Over a week at the Royal Festival Hall Daniel Barenboim is performing twelve of Schubert’s piano sonatas, spread across four concerts. In the second of these he played his Piano Sonata No. 9 in B, D.575 (1817), the Piano Sonata No. 18 in G, D.894 (1826) and the Piano Sonata No. 19 in C minor, D.958 (1828), and the programming of pieces from different points in the composer’s life certainly produced dividends. The first anticipates the then 20-year old’s achievements of the 1820s, the second reveals his confidence at the height of his powers to produce something so perfect in form and yet so serene in nature, while the third is full of pain and anguish, albeit manifested in a variety of ways, as if Schubert knows that his days are numbered.
Just as worthy of note as Barenboim’s performances was the instrument upon which they were played. All four of these concerts are being performed on a new piano that bears Barenboim’s name, and which was unveiled just the day before the first one. It was deliberately designed to combine the best features of a modern piano with those of a nineteenth century instrument. Overall, it would appear to be successful in fulfilling its aims, although almost inevitably the pianist’s handling of it seems to play a large part in the sound that is produced.
Barenboim’s playing proved masterly and sublime, with the boldness he demonstrated possessing a certain delicacy and the sensitivity he showed revealing marvellous clarity. In this way, his performances could be described as beautifully balanced, but were also notable for their insight, nuances, details and contrasts. The Piano Sonata No. 9 was essentially divided into two pairs of movements, a pause only being inserted after the second, with keen attention being given to the dotted rhythms and phrase lengths. The unorthodox modulations felt highly intriguing and yet, in Barenboim’s hands, were thoroughly understandable.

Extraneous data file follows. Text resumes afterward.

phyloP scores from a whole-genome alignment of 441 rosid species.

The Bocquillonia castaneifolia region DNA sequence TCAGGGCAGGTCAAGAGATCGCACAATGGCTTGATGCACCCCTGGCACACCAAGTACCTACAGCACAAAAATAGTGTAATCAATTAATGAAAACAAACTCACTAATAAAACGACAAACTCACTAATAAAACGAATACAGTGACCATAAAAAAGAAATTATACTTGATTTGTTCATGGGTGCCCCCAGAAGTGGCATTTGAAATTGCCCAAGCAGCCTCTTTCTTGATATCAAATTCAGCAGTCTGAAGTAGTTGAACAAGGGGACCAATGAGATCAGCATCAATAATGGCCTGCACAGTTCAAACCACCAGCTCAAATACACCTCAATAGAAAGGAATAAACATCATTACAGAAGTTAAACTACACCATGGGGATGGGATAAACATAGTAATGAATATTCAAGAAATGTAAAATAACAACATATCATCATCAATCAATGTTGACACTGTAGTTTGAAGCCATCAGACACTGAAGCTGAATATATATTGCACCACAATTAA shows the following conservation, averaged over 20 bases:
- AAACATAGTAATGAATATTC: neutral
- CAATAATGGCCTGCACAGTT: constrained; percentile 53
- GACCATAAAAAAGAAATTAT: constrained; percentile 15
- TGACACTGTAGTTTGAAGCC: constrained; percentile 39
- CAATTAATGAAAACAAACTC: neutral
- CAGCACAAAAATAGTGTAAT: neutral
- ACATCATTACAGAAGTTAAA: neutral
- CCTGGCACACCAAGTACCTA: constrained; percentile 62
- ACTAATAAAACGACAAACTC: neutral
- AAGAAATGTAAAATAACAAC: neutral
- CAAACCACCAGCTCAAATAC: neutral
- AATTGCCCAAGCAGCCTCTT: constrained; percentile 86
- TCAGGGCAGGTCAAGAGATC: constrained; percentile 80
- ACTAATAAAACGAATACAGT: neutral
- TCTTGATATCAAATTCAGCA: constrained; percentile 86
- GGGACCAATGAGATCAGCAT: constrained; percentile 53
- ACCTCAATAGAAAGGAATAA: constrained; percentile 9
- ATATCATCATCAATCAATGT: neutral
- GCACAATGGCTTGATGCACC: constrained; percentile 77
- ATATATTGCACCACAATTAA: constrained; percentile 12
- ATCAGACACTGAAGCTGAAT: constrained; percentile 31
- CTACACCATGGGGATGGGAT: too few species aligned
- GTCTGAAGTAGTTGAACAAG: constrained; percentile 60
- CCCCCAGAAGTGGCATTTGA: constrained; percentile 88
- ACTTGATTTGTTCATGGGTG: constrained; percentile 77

In the Piano Sonata No. 18 Barenboim embraced the leisurely progression of the opening to delineate and caress each of the ideas contained within it. At the same time, he brought out just the right degree of exuberance in the rondo-style movements. Pianos in Schubert’s time demonstrated far greater variation in sound world between the bass, middle and treble ranges. This is not necessarily something that should be striven for in a modern instrument because continuity of sound across the keyboard is surely a good thing. At the same time, however, it has been suggested that Schubert’s sonatas were written to maximise the variation that existed. Barenboim the instrument would appear to establish a strong working compromise between these two conflicting needs, while Barenboim the player instinctively knew how to achieve the right balance between unity and contrast through the control of his left and right hands. Above all, he ensured that this sonata could be analysed, understood and simply enjoyed all at once.
In Barenboim’s hands the Piano Sonata No. 19 seemed to run the entire gamut of human emotions with its gripping opening, its genuinely slow and intangible Adagio, and the third movement’s occasional inclusion of a bar of silence. It was perhaps the closing Allegro, however, that left the most lasting impression as Barenboim brought out its restless, obsessive and demonic elements to the full while dipping into moments of extreme and breath-taking quiet.
Daniel Barenboim’s final two concerts, each featuring three Schubert piano sonatas, will take place at the Royal Festival Hall on 31 May (3pm) and 2 June (7.30pm). For further details visit the Southbank Centre website.